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RVing 101: Wild and wacky places to camp

July 29, 2010 by · 3 Comments 

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For 1.2 million dollars you can take to the high seas in your amphibious motorhome. Photo courtesy Excel Distributors

For many, the annual RV vacation includes flat campgrounds with blue, buzzing mosquito zappers and long days driving from national park to national park. But Excel Distributors, a leading purveyor in aftermarket RV mattresses, knows that sometimes just finding a place to sleep is where the adventure lies. In 31 Strangest Places to Sleep, Excel highlights the most creative rest stops, sleep spots, and out-there hotels the world has to offer. It’s the one-stop guide for anyone who wants to embark on a different kind of adventure—extreme sleeping.

In 31 Strangest Places to Sleep, Excel highlights the most creative rest stops, sleep spots, and out-there hotels the world has to offer.

“For some RVers, the goal is the destination: getting to that monument, seeing that landmark. For others, RVing is all about the adventure along the way. 31 Strangest Places to Sleep is our tribute to them,” says Scott Oster, general manager of Excel Distributors.

The unique RV campgrounds featured in 31 Places include the Flintstone Campground in Williams, Arizona, Antelope Island in Great Salt Lake, Utah, Slab City, On Top of Salvation Mountain, near Niland, California, and even a Wal-Mart parking lot.

The RV Taj Mahal stands five Winnebagos high and features 8 satellite dishes, 32 lawn chairs and a flock of plastic pink flamingos. Running water coming soon. Photo courstey Excel Distributors

You’ve been asking for years: “When are they going to make an RV that floats?” For 1.2 million dollars, you can take to the high seas in your Amphibious RV, where you can fish all day from your couch.

“RV travel may not be as popular in other parts of the world as it is here, but when it is possible, it can be one of the best ways to explore a new place,” says Oster.

RV enthusiasts down under will recognize Franz Josef Holiday Park in the shadow of New Zealand’s tallest peak, and 31 Places also gives a shout out to roadside camping in Siberia.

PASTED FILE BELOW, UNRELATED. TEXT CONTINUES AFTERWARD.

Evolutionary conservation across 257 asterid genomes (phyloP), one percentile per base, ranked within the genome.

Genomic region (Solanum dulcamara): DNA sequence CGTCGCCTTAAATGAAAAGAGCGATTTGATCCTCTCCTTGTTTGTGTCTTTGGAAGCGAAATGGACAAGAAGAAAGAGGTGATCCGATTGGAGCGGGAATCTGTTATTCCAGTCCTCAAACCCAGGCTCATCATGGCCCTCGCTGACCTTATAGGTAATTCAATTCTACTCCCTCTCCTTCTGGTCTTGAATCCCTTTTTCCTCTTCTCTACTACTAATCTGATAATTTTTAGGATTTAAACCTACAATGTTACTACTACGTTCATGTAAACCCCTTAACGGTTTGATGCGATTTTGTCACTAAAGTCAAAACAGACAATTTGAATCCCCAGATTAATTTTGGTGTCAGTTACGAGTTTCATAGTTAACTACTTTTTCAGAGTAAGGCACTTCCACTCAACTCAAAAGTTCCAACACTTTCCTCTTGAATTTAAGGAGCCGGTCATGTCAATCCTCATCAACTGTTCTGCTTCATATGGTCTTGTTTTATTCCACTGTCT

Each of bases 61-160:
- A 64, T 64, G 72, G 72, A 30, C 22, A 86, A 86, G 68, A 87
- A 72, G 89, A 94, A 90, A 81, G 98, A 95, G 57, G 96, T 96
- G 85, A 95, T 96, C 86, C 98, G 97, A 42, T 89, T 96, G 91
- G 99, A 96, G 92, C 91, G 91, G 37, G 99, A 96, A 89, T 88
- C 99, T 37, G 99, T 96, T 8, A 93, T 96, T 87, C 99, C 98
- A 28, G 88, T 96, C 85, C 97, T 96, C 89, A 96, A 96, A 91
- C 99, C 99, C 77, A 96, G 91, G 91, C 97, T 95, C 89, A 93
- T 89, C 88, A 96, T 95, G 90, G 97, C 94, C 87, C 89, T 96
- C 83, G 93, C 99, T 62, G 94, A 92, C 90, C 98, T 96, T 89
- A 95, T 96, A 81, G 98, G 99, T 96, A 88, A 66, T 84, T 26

In regions of the world where RV camping is less common, Excel showcases one-of-a-kind sleep situations like the oil rig survival pod hotel in The Hague. And, there are those who don’t need an RV or a hotel to hunker down for a quick nap.

“We created 31 Places as something fun to encourage RVers to share their own strange sleep stories. But we hope it also inspires some of those same RVers to slow down, stop rushing from destination to destination, and see what sites pop up along the way,” says Oster.

To view 31 Strangest Places to Sleep, click here.

Excel Distributors is the online purveyor of quality RV mattresses, RV mattress protection pads, and RV pillows. Dedicated to customers wishing to improve the overall quality of the RV they currently own, Excel specializes in the RV Aftermarket. Excel is located in Portland, Oregon.

Worth Pondering…
Until next time, plan your trip, travel safely, and enjoy your RV journey. Don’t forget that getting there is half the fun!

To provide feedback, please leave comments below. Your insights can help others have a fantastic experience. If you would like a response to your feedback, please e-mail Rex.

If you enjoyed this article, you might also wish to read
RVing 101: RVing and the RV industry in the news (July 25-28, 2010) Part 2

RVing 101: UPDATED INFO on search for missing Alberta RVers

RVing 101: RCMP Musical Ride

RVing 101: Great places to camp along Route 66

RVing 101: Off-road camping trailer for your Jeep

RVing 101: Drive Schnebly Hill Road, AZ

Read even more of Rex’s articles, click here.

Comments

3 Responses to “RVing 101: Wild and wacky places to camp”
  1. Professor95 says:

    Rex,

    One I did not see in your “31″ that I have experienced – overnight inside a large cave.

    When I was in college back in the late 60′s I spent the night alone in one of the grand caverns of Cudjo’s Cave on the Tennessee, Kentucky, Virginia border at Cumberland Gap. Believe me when I say it is a totally different world. Truthfully, I did not sleep. I was awake all night – at least I think it was night, it was dark no matter what. It was part of a fraternity initiation. I had a sleeping bag, water and one book of matches. I ended up burning the sleeping bag piece-by-peace that I cut up with my pocket knife. The small fires and light were more comfortable than the bag. It was about 55 degrees in the cave.

  2. Derek says:

    I was surprised to see that I have slept in 8 of the 31 places! They were all a lot of fun too! I am from Arizona, but I have never been to Williams- Might be worth a stop if I’m ever passing through-

  3. Analise says:

    It is just so amazing to read about such information. I commend you for constructing such a useful blog for surfers to enjoy reading. Keep up the good work, Rex Vogel.

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